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  • Print publication year: 2015
  • Online publication date: August 2015

7 - What Democracy Looks Like, 1990 to the Present


When Winona LaDuke, an Ojibwe from Minnesota, attended the Fourth United Nations Conference on Women in Beijing, China, in 1995 along with tens of thousands of others, she urged adoption of the Declaration of the Rights of Indigenous Peoples. At the China gathering to represent the Indigenous Women's Network, LaDuke was long familiar with global endeavors. She had joined the International Indian Treaty Council after hearing Cherokee organizer Jimmie Durham speak during her first year at Harvard. “There's no such thing as an Indian problem,” Durham had said. “It's a problem with America.” Impressed by Durham's view that American Indians' fate was inseparable from that of aboriginals worldwide, LaDuke had traveled to speak at age eighteen, in 1977, to a UN conference in Geneva, Switzerland. After time spent researching corporate uranium mining on Navajo land in New Mexico, which she called “radioactive colonialism,” she moved in the 1980s to Canada, where she assisted a Cree campaign against a vast hydroelectric development project at James Bay. Long before Winona LaDuke arrived in Beijing, indigeneity and globality to her were one and the same.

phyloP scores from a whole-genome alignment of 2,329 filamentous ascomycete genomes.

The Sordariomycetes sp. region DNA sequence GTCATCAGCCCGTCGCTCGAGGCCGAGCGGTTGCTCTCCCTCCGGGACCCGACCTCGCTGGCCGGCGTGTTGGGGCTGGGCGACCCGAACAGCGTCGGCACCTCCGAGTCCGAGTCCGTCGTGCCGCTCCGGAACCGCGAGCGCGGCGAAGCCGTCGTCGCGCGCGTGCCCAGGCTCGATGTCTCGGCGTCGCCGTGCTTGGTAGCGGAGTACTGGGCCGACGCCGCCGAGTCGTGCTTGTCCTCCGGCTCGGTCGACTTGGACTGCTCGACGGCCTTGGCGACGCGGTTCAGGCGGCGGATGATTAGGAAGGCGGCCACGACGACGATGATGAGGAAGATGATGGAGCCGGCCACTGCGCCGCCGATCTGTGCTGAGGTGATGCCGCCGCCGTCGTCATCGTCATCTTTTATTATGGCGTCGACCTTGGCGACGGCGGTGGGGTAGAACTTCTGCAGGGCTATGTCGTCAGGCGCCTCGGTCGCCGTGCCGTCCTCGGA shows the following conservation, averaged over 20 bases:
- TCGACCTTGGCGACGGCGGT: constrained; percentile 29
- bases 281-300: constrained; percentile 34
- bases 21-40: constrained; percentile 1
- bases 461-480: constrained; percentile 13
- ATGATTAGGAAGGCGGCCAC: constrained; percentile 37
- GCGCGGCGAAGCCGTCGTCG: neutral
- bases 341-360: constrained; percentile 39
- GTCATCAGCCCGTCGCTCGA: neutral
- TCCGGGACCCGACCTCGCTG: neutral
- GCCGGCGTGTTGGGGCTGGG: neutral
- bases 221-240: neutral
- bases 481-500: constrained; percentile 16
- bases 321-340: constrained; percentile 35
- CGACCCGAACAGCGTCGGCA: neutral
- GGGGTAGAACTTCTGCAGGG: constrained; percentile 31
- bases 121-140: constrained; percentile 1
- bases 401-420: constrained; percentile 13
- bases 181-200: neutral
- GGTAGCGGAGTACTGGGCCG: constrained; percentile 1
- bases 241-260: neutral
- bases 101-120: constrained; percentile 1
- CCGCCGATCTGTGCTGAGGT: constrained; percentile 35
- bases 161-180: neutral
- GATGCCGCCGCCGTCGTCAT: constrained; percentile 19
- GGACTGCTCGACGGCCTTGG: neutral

From Chico Mendes, defender of native Amazonian rubber-tappers, to Rigoberta Menchú, Guatemalan human-rights proponent, indigenous voices had won global recognition in the prior decade. In 1992, protests throughout the Americas marked the five hundredth anniversary of Christopher Columbus's arrival, calling his legacy one of conquest, slavery, and genocide. Then came New Year's Day 1994, when Mayans in Chiapas in southernmost Mexico launched a Zapatista Army of National Liberation on the day of implementation of the North American Free Trade Agreement (NAFTA). “Zapatista” paid homage to Sandinista, with Mexican icon Emiliano Zapata as substitute hero. Subcomandante Marcos, the Zapatistas' spokesperson, created a wholly new genre of communiqué In an urbane prose bathed in Mayan allusion, he mocked the top-down politics of the traditional Latin American left, his self-deprecating title “Subcomandante” signifying subordination to the “collective and democratic leadership” of Chiapas's Indians. “We are gauche, stammering, well-intentioned,” he wrote. “We have not come to lead you, we have not come to tell you what to do, but to ask for your help.” No longer would Mexico's marginal be silenced: “Does the country want Chiapan oil, electrical energy, natural resources, labor, in short, the life blood of Chiapas, but not the opinions of the indigenous people of Chiapas about the future of the country?”

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